What Is A Preliminary Injunction In A Divorce?

A preliminary injunction is a tool used in Arizona divorce law to ensure that both parties act in good faith during the legal process of finalizing a divorce. The injunction applies to both people and limits the things that they are able to do throughout the proceedings that follow so that neither person can commit an act that would preemptively undermine the final ruling by the court. It serves primarily to protect property, assets, and any children that the couple shares.

What Can be Protected by a Preliminary Injunction?

The following concerns can be addressed via the preliminary injunction, and both parties will be required to abide by the terms of the injunction.

  • The sale of property, such as the home, car, or personal belongings with value. This applies to assets that the couple shares and neither person may intentionally stop making mortgage or loan payments that would jeopardize these assets.
  • Traveling with children out of state. this injunction can make it a criminal offense for either person to take the children out of state. If either party wishes to take children out of state while the case is pending, they must obtain the written consent of the other parent or permission from the Judge.

  • Taking out new loans. Shared assets cannot be used as collateral on any new loans or mortgages. This protects both people from the potential negative financial impact of these actions.
  • Altering insurance policies. Any health, auto, life, or disability insurance coverage must not be allowed to lapse during the divorce proceedings.
  • Harassment. Any intimidation, violent behavior, or actions that can be construed as stalking or psychologically manipulative are included in this provision. If one of the parties violates the injunction, criminal charges can be brought separately.

Arizona Revised Statute Section 25-315(G)

In the state of Arizona, it is a crime to violate the terms of a primary injunction. It is important that both parties understand the terms of the injunction and how to seek an exception under special circumstances. If the terms are violated, it is a Class 1 misdemeanor that carries with it a jail sentence of up to six months. It can also result in separate criminal charges and additional legal fees and fines, depending on the circumstances of the breach.

In addition to preventing the sale or transfer of ownership of any property or assets that the couple shares, a preliminary injunction will make it a criminal act to conceal any property. Ways that people attempt to do this can include signing property over to relatives and friends or giving property to others in the form of monetary gifts.

Learn About Your Rights with a Free Consultation

The Sampair Group represents clients throughout Arizona, in the Chandler, Glendale, and Scottsdale areas. If you are facing or seeking a divorce, contact us to schedule a free consultation. Give us a call or fill out our contact form to learn more.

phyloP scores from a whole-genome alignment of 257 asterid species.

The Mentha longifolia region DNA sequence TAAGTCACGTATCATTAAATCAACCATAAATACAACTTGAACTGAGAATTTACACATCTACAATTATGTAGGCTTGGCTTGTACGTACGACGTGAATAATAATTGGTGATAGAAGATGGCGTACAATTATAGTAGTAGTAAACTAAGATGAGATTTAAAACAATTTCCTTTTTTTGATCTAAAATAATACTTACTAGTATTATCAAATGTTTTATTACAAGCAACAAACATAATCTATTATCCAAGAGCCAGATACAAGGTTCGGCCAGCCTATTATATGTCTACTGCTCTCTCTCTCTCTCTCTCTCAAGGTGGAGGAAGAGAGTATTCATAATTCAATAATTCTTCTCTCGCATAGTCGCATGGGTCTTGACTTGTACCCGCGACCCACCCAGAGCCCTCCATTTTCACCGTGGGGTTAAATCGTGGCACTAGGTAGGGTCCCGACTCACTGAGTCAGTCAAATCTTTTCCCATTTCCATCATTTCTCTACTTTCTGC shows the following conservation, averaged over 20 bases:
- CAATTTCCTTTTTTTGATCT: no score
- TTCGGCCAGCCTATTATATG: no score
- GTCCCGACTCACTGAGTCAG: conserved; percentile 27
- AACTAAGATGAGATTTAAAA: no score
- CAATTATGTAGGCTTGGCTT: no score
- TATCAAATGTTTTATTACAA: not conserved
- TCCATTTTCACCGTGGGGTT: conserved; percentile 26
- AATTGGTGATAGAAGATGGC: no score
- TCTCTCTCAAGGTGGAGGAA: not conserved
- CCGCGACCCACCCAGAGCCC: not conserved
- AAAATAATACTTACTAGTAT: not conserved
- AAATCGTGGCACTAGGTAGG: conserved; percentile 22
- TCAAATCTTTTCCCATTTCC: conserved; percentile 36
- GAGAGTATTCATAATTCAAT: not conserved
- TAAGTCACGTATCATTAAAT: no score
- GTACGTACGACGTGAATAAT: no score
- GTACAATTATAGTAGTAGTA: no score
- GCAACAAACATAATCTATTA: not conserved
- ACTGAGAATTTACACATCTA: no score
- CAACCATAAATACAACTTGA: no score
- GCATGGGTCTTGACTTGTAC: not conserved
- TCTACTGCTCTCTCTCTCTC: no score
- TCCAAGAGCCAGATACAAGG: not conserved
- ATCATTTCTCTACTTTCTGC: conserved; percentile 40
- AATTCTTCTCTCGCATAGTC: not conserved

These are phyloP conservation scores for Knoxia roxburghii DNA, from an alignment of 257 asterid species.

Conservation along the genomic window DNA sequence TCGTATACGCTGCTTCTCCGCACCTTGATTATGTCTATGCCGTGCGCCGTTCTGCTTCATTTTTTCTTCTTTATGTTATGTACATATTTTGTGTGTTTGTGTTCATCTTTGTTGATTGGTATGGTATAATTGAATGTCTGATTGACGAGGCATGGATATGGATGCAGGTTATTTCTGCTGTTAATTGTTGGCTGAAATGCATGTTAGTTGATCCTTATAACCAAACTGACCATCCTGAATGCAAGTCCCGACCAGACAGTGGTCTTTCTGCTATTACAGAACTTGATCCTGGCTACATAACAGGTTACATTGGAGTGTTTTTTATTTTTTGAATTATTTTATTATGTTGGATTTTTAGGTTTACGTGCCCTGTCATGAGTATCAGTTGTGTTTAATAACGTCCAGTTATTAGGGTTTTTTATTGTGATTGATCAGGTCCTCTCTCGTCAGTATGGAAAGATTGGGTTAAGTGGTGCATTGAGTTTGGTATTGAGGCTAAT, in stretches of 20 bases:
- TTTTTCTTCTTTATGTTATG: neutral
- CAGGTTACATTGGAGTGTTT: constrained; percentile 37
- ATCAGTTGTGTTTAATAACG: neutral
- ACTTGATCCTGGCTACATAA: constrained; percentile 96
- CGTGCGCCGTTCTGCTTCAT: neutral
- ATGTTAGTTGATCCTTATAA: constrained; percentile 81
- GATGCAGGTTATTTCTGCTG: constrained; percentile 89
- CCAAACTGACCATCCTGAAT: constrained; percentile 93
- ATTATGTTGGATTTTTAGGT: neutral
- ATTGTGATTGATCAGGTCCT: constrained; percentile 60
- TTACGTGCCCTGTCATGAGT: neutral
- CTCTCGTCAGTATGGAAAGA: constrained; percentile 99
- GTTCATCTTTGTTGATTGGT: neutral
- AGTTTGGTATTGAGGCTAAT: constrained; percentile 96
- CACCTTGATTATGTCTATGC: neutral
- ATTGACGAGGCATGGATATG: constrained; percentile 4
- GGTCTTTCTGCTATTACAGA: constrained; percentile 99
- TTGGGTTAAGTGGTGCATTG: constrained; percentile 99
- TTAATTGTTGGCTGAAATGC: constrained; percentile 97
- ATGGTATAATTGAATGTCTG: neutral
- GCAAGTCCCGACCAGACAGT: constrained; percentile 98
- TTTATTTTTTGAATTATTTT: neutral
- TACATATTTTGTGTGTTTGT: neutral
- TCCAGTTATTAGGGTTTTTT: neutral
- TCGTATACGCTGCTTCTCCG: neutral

What Are Third Party Visitation Rights in Arizona?

According to the A.R.S § 25-409 statute, third-party rights in Arizona allow the placement of children into the home of a third party. The statute also grants third-party visitation rights in certain circumstances. When going through a divorce or paternity case, this statute is commonly referenced when rights and requests are petitioned to the court. If you’re a third party seeking visitation rights, keep reading to learn how this statute and others can be used in your favor.

How Do Visitation Rights Play Out in Arizona?

When a third party requests visitation rights in Arizona, this is what is known as atypical family law. During most divorce or paternity cases, the child’s best interest is always evaluated with both parents starting off on equal footing. However, during a third-party case, both parents are given an advantage over the third party because a parent always has rights unless they sign them away. This is what is referred to as a “mother and father having an equal constitutional right to provide the control, custody, care, and protection over their child. There is no such right for third parties.

When a third party intends to file a petition with the court to request third-party visitation rights, it must meet all criteria outlined in § 25-402, subsection B, paragraph 2:

  1. Must establish that the third party is standing in loco parentis to the child
  2. Must establish that removing the child from the legal parents’ home(s) is significant to the well-being of the child
  3. Within the prior year of filing the petition, there cannot be an entered or approved order regarding the legal decision-making of the child; the same applies for an order regarding parenting time; however, these criteria do not apply when the child currently resides in an environment that could bring serious endangerment to the child’s health, including its physical, mental, or emotional health
  4. One of the following criteria must be met:
  • A legal parent is deceased
  • The child’s legal parents are not legally married to one another when the third party files the petition
  • There is a proceeding for the dissolution of marriage between the legal parents when the petition is filed or the proceeding for a legal separation

When all four elements have been met in a manner in which it can be proved, then Rebuttable Presumption allows for the case to be set to trial.